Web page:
Netizens Spot Gradual Change In PM Lee’s Pink Shirt During Parliament Speech
By now, PM Lee’s pink shirts have become a staple of his broadcast speeches.
His choice of wardrobe is almost as anticipated, if not more, than the content of his words.
And so it was that when Singaporeans watched Prime Minister Lee Hsien Loong give his address on Singapore’s Covid-19 response, he appeared in that characteristic pink shirt.
But some eagle-eyed netizens soon noticed that over the course of the speech, his shirt underwent a change.
PM Lee’s pink shirt changes over time
Just as we closely scrutinise the content of his words, many also monitor his body language — to the extent that we comment about his water parades.
The speech lasted 90 minutes — a full hour and a half.
Although PM Lee’s speech was coherent and he spoke with clarity, his body language appeared to indicate some discomfort.
Specifically, there appeared a design change to his shirt over the course of his speech.
This wasn’t apparent in the beginning of his speech, so some suspected that the air-conditioning at Parliament House was either faulty or set to a temperature too high.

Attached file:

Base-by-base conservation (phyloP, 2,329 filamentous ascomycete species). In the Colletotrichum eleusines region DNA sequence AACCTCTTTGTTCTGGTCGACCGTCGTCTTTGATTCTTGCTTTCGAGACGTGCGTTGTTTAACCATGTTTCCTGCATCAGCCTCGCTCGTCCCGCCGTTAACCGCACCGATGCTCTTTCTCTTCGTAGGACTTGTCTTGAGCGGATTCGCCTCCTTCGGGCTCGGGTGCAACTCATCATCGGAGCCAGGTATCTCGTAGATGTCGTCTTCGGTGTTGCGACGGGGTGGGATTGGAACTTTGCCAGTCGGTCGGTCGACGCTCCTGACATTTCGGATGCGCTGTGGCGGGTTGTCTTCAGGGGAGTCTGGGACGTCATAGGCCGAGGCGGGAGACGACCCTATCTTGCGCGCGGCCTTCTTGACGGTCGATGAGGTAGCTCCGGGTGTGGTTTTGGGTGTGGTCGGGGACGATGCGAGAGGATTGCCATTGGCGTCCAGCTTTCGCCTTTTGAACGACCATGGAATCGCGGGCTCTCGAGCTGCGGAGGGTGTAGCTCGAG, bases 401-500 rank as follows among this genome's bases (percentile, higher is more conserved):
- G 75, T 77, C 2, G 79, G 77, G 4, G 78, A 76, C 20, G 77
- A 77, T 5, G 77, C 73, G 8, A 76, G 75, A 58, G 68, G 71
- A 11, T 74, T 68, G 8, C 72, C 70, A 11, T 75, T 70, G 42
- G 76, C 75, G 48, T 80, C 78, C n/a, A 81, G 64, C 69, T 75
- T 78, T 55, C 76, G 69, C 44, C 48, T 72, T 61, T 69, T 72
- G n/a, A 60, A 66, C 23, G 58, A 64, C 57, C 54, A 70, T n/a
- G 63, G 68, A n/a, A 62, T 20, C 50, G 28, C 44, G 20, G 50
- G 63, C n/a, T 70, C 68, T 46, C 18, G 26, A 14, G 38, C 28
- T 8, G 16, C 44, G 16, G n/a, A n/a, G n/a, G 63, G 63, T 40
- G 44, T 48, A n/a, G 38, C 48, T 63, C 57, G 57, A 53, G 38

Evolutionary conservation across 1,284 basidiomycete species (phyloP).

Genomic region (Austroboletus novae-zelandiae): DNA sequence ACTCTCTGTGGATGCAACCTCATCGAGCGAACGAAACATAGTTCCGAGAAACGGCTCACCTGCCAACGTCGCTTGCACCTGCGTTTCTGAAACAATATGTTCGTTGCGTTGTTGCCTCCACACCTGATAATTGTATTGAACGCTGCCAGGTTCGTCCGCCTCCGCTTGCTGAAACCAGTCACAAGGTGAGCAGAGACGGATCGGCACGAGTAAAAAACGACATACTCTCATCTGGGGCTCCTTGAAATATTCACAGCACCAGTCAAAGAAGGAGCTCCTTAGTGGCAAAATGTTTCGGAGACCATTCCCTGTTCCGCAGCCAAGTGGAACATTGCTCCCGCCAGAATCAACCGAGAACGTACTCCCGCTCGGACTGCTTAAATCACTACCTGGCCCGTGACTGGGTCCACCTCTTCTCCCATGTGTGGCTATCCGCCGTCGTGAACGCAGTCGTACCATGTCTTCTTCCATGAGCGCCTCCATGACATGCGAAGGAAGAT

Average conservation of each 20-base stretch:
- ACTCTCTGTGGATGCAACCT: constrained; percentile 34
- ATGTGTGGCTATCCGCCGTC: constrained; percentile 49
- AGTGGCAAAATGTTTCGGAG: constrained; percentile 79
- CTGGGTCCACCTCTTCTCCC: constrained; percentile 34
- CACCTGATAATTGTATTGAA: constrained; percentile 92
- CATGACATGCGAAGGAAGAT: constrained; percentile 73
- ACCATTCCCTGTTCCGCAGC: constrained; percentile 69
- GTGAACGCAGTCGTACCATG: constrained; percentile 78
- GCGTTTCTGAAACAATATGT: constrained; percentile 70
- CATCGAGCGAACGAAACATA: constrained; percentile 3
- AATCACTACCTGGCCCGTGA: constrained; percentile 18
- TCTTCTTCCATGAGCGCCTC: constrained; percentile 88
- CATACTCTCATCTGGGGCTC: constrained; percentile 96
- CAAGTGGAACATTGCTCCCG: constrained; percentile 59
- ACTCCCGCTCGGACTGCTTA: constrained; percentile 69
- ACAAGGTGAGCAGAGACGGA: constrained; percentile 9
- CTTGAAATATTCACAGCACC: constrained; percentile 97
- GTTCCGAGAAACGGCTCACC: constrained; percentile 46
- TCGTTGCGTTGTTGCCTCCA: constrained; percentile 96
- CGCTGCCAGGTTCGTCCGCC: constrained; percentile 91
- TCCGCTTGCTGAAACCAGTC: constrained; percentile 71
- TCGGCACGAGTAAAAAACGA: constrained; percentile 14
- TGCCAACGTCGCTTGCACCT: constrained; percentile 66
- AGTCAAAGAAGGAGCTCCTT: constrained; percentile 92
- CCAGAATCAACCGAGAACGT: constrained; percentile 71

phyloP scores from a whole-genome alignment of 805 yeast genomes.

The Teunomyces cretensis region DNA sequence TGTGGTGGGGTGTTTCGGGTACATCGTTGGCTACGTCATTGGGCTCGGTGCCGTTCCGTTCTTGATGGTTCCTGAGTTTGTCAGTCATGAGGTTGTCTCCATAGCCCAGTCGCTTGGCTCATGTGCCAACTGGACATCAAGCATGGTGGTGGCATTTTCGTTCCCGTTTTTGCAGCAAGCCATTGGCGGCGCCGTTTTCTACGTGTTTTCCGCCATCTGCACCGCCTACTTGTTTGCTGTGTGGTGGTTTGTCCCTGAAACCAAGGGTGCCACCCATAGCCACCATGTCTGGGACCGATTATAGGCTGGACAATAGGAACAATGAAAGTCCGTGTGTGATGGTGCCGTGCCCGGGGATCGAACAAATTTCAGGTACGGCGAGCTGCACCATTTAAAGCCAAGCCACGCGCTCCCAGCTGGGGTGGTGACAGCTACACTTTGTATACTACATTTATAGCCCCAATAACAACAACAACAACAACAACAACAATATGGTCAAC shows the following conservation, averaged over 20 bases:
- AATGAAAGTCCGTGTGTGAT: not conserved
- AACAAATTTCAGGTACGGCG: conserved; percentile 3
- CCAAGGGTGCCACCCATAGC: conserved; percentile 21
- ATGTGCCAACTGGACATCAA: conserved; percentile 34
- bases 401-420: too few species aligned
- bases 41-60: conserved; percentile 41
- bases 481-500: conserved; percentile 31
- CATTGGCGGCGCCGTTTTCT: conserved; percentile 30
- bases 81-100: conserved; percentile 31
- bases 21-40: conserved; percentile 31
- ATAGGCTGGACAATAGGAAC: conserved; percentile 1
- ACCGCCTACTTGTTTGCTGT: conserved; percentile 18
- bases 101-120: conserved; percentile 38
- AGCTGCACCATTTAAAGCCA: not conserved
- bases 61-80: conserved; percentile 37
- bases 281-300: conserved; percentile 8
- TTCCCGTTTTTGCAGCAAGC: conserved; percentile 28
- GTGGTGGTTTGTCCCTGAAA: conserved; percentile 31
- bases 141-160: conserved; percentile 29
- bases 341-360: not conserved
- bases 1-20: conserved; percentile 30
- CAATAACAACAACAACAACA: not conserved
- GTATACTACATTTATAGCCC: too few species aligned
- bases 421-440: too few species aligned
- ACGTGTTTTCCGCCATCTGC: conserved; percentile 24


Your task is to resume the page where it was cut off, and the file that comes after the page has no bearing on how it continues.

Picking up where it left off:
Others wondered if there was some underlying health problem.
Carried on with no break
To his credit, PM Lee showed no obvious sign of discomfort during his speech.
He talked about a wide variety of issues, including anti-foreigner sentiment, how Covid-19 measures were necessary to protect the vulnerable, and how the Cabinet has evolved over the years to adapt to Singaporeans’ tastes.
The speech was not a short one either — lasting more than an hour.
But he never called for a break.
Perhaps it was just a natural effect of standing for a long time.
PM Lee keeps cool
For what it’s worth, today’s weather isn’t the worst in history.
So no, the weather isn’t likely to blame.
But we do commend PM Lee for being able to do a speech, complete with ad-libs, lasting more than an hour, without even a sip from his magic cup.
Certainly, there was no self-consciousness at play, so if he isn’t bothered, maybe we shouldn’t be either.
After all, the content is what we listen to PM Lee for, and he displayed few to no issues with conveying his messages.
Featured image adapted from Channel NewsAsia on YouTube.
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